This week on the Wisdom Podcast you’ll have the chance to learn about Theravada Buddhism from one of its finest scholar-monks, Bhikkhu Analayo. Bhikkhu Analayo discusses the role of mindfulness in early Buddhist texts, specifically the Satipatthana Sutta, and then explains some important etymological points regarding the word “satipatthana.” He talks about how Pali became one of the early languages of Buddhism and provides some pointers for doing comparative study of the Satipatthana Sutta. He also reflects on how it is important to not reject certain Buddhist teachings just because they were not originally taught by the Buddha himself. Bhikkhu Analayo then explains what the true meaning of the “direct path” to awakening means and how to understand the various types of mindfulness. He also discusses the role that mindfulness plays in the path to liberation, the relationship between mindfulness practice and breathing practice, the continuity between the four satipatthanas, the importance of body contemplation practice, and much more.
This week on the Wisdom Podcast, meet Jay Garfield, one of the country’s most well-known scholars of Buddhism and a professor at Smith, Harvard, and other universities. We hear how Jay came to Tibetan Buddhist philosophy, initially studying with Robert Thurman, and then spent time in India as he became more serious about his Buddhist studies. Jay explains the common misconceptions that cause some academics to be prejudiced against Buddhist philosophy and also explains some fundamental differences between Western and Buddhist philosophy. Jay also explains how many aspects of Western philosophy, such as free will and metaphysical necessity, need to be problematized instead of remaining our unquestioned, theologically-influenced heritage. Jay also discusses the difference between Western and Buddhist ethics. He then tells us about the huge response he received to a recent article he wrote for the New York Times, “If Philosophy Won’t Diversify, Let’s Call It What It Really Is,” which addresses the racism that is influencing the way philosophy is taught in American universities. Listen to the interview to hear him discuss many other fascinating topics, including the intricacies of translation.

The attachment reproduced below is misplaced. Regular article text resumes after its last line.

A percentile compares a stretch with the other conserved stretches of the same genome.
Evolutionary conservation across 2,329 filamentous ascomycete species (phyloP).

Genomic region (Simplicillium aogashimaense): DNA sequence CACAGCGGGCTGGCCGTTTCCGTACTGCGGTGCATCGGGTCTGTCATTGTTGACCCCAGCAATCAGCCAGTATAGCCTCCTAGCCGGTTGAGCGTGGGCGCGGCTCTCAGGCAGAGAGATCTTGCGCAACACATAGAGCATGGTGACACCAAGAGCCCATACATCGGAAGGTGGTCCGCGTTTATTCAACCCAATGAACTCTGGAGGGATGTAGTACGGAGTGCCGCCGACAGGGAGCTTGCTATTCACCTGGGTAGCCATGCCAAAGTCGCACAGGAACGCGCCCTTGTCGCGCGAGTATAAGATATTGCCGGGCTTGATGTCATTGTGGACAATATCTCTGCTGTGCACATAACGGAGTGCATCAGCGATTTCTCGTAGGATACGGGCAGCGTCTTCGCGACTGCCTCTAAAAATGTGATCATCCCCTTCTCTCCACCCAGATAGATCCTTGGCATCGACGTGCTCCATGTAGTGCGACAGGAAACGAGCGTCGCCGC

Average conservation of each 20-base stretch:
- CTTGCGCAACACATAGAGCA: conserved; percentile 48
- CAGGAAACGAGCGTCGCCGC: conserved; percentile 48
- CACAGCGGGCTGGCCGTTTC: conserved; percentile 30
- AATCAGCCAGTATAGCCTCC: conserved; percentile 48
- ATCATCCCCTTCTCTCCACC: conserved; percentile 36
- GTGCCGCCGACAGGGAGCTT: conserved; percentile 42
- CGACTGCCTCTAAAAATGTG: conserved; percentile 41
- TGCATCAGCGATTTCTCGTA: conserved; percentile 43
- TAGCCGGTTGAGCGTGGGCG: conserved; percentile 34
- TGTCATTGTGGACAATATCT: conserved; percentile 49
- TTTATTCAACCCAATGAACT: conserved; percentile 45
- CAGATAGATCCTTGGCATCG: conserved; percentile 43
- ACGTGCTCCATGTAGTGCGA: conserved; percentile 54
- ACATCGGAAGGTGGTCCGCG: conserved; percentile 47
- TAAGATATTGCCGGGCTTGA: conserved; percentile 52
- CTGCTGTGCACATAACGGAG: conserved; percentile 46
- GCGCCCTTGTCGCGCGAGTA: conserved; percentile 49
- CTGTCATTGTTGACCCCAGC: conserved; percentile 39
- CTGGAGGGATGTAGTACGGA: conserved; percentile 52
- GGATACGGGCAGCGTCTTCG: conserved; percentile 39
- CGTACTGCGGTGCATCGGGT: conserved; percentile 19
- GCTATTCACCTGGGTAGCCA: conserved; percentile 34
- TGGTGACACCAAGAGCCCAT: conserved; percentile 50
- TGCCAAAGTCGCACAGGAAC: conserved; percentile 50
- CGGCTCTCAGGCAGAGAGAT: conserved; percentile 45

In this episode of the Wisdom Podcast, we spoke with Dan Harris, the ABC News anchor who discovered the power of meditation after he experienced a panic attack on live national television. He first tells us about what it’s like to be a Buddhist among skeptics. He then shares how he discovered Buddhism after he had spent time reporting in war zones and using drugs–experiences that led to his panic attack. We also hear the specific reasons that he thinks meditation is so helpful in our modern everyday lives. Dan then tells us about his current understanding of panic disorder, and how he deals with anxiety today. We then hear about his own practice, including what it is like being a student of insight teacher Joseph Goldstein and how he manages to fit meditation into his busy life. We also hear who, out of all the renowned spiritual people he has met, has impressed him the most. Dan then gives us his understanding of what awakening is and shares what motivates him to practice. He also tells us why for him Buddhism is not a religion. Dan then relates to us his thoughts regarding the Buddhist teachings of non-self and emptiness, and why he thinks non-self is an important and useful concept.